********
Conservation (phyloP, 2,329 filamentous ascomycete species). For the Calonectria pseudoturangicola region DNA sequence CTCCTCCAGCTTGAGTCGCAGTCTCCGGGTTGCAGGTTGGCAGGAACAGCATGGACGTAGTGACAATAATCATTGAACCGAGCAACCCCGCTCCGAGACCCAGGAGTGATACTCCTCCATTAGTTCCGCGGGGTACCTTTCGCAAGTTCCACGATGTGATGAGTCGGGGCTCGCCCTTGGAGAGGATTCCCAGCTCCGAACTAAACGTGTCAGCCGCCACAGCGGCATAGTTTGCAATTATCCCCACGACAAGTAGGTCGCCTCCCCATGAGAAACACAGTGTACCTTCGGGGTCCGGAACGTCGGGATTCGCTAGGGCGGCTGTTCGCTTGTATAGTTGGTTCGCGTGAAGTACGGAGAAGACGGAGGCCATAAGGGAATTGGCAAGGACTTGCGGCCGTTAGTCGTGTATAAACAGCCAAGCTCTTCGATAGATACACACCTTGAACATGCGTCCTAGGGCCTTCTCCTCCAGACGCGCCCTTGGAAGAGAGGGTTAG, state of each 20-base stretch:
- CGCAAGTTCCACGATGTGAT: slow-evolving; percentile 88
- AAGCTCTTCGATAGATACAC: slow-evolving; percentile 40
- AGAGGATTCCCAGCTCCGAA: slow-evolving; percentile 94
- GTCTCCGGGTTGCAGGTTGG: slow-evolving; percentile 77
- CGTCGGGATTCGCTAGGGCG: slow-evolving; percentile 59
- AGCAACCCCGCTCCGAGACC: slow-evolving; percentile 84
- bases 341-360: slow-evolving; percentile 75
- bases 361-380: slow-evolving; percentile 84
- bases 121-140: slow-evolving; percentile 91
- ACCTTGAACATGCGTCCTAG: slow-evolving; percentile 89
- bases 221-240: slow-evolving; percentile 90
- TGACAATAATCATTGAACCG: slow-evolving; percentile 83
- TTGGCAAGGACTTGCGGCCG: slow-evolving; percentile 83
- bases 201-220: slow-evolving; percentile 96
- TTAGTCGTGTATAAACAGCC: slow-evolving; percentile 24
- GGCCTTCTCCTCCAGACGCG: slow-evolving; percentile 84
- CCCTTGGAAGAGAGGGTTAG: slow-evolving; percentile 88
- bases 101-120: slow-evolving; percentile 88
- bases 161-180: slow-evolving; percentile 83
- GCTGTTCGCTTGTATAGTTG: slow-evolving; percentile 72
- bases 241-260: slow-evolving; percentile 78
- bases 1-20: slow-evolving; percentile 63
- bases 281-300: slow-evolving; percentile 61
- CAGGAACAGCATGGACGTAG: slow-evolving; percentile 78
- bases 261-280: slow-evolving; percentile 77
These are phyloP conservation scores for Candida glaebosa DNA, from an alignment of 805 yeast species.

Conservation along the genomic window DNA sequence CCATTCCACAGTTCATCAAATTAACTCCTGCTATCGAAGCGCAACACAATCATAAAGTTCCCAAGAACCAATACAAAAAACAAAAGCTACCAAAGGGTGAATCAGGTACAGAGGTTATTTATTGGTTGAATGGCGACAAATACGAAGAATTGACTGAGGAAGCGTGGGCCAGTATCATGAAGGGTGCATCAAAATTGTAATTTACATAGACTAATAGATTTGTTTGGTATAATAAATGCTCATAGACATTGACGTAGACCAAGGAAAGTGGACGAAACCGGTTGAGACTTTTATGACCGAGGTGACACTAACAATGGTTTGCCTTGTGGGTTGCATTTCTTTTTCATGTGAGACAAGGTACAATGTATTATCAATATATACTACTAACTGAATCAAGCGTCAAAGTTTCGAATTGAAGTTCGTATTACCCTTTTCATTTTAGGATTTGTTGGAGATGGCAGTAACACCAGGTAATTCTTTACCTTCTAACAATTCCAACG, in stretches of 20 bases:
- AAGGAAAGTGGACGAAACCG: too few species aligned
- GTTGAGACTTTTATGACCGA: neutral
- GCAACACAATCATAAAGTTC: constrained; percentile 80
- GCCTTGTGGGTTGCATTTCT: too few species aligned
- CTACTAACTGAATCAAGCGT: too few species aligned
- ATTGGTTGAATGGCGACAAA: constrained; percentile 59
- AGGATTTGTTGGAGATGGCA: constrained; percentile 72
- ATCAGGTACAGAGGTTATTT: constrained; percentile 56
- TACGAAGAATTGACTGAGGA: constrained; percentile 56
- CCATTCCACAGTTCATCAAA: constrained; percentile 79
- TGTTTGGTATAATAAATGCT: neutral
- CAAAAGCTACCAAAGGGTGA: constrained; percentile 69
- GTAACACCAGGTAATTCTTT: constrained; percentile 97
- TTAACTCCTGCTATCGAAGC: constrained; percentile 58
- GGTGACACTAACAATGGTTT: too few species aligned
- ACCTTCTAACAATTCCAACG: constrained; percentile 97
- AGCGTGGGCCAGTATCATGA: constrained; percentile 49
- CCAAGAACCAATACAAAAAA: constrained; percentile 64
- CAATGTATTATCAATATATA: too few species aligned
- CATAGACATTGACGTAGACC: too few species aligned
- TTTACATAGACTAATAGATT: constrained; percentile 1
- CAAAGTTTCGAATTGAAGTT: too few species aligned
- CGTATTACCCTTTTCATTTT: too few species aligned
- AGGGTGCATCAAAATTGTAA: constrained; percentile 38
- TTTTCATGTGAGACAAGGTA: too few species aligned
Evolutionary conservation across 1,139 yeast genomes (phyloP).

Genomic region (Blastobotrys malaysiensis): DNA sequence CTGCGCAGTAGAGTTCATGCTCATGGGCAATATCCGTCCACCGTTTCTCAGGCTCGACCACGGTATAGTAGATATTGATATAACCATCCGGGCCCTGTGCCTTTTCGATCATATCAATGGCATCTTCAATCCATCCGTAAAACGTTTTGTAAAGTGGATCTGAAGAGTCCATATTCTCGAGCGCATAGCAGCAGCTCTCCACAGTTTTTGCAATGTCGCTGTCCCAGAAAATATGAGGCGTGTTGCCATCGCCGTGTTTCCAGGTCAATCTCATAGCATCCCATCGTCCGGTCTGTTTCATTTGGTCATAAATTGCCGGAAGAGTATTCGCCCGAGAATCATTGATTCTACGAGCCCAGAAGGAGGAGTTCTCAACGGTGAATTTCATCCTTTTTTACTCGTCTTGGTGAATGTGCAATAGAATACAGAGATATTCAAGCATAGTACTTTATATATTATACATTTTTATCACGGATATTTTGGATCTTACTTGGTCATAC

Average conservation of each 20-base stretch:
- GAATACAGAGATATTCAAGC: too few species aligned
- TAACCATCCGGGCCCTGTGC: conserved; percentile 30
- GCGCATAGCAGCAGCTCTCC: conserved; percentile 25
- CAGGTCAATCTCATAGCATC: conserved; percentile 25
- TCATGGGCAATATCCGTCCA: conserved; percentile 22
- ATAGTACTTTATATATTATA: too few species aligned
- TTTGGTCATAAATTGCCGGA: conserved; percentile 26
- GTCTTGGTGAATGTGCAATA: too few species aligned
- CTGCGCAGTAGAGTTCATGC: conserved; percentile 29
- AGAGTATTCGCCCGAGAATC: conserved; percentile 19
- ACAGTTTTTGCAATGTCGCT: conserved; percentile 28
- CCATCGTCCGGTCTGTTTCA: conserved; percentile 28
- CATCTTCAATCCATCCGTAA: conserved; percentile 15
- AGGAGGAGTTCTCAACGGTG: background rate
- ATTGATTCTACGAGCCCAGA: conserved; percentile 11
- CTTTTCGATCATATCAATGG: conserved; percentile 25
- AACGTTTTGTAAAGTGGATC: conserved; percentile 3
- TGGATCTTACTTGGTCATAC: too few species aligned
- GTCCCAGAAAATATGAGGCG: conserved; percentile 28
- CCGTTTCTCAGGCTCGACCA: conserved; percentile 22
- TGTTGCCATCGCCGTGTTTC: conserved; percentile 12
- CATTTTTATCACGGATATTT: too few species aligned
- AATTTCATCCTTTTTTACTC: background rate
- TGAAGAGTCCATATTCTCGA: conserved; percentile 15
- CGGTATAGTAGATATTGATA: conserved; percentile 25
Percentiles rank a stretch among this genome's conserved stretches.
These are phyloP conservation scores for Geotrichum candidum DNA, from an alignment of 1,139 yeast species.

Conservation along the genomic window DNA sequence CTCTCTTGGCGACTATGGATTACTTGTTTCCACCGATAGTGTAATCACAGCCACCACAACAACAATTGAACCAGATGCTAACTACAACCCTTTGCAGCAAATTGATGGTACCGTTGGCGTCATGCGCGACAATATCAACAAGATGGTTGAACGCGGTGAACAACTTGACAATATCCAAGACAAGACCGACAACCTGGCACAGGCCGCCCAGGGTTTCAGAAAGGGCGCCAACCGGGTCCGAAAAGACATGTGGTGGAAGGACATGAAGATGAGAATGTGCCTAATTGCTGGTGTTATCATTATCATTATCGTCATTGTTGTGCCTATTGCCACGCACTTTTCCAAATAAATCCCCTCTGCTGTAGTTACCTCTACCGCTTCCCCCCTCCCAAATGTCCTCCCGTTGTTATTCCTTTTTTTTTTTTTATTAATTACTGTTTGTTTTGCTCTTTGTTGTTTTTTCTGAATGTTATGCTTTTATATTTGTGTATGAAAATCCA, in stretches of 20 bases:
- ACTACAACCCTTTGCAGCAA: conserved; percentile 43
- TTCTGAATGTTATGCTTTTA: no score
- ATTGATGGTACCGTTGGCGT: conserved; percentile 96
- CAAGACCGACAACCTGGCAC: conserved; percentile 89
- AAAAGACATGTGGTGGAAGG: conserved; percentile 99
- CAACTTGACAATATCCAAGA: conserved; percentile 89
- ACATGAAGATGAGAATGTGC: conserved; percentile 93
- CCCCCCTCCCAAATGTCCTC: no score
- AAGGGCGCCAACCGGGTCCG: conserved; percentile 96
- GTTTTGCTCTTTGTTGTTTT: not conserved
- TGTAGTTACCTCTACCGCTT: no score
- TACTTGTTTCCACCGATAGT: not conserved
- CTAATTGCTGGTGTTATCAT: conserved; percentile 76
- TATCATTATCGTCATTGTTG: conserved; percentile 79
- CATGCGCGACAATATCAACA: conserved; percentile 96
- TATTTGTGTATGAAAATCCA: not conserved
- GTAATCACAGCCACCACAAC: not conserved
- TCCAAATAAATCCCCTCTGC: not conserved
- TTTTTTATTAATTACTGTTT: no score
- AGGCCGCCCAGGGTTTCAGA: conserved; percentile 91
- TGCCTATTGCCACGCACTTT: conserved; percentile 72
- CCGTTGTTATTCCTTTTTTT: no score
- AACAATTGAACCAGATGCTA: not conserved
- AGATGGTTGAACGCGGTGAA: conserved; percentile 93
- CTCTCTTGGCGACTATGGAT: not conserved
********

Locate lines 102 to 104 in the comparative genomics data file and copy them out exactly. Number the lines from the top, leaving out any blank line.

- TCCAAATAAATCCCCTCTGC: not conserved
- TTTTTTATTAATTACTGTTT: no score
- AGGCCGCCCAGGGTTTCAGA: conserved; percentile 91